WARSAW, Poland (AP) — Medical and genetic experts in Poland say a heart infection caused by a common skin bacteria may have killed Tadeusz Kosciuszko, a Polish and American national hero and military leader, in 1817.
Experts said last month that they found the Cutibacterium acne genome in wax, wood and linen that had prolonged contact with tissues from Kosciuszko’s heart, which has been preserved. They said it could have caused endocarditis, or inflammation within the heart, and his death, aged 71, in Switzerland.
The team was led by Prof. Michał Witt, director of the human genetics institute at the Polish Academy of Sciences in Poznan, and Dr. Tadeusz Dobosz of the Medical University of Wroclaw. They took the samples for their molecular tests from a container where the heart is kept, in the Royal Castle in Warsaw.
Under some conditions, bacteria on the skin can attack internal organs, including the heart, leading to very serious problems, Witt told Polish radio Zet24.
He stressed that it is difficult to say for sure what caused Kosciuszko’s death, but that their findings led them to the “rationality-based hypothesis” that it was acne bacteria that caused the documented rapid decline in his health and his death.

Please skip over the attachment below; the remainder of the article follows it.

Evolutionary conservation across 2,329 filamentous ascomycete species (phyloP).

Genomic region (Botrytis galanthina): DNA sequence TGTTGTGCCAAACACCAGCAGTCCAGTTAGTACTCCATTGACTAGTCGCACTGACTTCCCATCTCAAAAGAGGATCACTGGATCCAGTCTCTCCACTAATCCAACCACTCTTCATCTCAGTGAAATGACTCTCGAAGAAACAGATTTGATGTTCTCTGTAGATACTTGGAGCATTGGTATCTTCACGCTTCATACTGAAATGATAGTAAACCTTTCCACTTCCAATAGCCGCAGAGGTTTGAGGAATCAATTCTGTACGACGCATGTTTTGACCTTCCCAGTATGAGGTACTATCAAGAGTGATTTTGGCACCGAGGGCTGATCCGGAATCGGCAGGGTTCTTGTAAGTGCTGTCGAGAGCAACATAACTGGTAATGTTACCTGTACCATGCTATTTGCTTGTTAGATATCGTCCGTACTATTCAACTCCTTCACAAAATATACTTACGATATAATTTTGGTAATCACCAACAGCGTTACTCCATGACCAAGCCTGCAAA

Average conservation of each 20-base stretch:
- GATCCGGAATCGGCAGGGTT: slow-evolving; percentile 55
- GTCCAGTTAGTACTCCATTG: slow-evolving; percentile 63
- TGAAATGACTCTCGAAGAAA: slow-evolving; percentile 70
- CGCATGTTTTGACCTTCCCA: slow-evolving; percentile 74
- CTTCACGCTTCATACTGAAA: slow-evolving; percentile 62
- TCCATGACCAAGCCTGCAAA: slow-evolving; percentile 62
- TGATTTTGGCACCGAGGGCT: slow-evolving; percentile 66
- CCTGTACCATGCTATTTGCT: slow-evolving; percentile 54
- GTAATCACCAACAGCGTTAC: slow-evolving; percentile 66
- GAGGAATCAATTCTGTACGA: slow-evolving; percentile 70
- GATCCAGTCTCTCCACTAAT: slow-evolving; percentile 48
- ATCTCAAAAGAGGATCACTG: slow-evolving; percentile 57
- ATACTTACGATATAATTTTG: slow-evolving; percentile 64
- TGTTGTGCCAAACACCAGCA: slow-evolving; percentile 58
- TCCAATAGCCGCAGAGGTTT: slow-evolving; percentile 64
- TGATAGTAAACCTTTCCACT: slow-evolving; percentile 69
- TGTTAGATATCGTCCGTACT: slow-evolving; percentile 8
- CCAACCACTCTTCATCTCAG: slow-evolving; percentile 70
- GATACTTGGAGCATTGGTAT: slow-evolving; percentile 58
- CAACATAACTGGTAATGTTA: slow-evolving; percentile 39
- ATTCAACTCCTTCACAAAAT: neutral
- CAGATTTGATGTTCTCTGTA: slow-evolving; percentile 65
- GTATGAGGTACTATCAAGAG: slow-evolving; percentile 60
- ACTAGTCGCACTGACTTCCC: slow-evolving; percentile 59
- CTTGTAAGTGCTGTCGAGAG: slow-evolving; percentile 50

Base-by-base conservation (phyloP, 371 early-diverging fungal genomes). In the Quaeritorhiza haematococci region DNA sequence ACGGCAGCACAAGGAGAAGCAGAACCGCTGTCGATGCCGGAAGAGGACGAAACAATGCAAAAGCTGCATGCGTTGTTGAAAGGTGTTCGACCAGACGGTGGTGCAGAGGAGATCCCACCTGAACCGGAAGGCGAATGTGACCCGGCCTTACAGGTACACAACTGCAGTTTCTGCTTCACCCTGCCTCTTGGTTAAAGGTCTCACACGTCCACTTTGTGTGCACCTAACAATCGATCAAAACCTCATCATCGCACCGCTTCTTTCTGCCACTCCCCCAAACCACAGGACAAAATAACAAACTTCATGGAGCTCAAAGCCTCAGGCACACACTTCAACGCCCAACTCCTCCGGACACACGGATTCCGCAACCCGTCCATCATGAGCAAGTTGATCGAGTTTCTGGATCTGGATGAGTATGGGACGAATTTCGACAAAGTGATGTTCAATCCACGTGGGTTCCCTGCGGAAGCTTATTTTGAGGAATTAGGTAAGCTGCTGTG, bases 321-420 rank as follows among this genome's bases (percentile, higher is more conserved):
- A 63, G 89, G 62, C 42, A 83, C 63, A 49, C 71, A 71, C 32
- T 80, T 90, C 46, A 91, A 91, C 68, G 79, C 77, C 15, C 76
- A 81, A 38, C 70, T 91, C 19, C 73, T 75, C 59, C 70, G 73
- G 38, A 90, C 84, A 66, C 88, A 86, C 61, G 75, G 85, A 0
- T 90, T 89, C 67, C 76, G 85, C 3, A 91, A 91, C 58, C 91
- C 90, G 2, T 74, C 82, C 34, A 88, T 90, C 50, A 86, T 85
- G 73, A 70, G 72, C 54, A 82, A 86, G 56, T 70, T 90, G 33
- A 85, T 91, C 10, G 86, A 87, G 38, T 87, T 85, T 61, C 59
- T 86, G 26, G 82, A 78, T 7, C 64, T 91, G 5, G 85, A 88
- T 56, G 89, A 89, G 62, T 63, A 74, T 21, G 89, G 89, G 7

Previously, it was believed that typhoid fever or pneumonia had killed Kosciuszko. It is said that he developed a high fever and chills after falling off his horse into a cold stream.
Born in 1746 in the then Polish-Lithuanian Commonwealth, Kosciuszko fought as a colonel in the Continental Army in the American Revolutionary War of 1776. A military engineer and architect, he designed and supervised the construction of America’s fortifications, including West Point.
Back in restless Poland, in 1794 he led an ill-fated uprising against the Russian Empire, which was annexing some of Poland’s land. He spent his last years in Switzerland.
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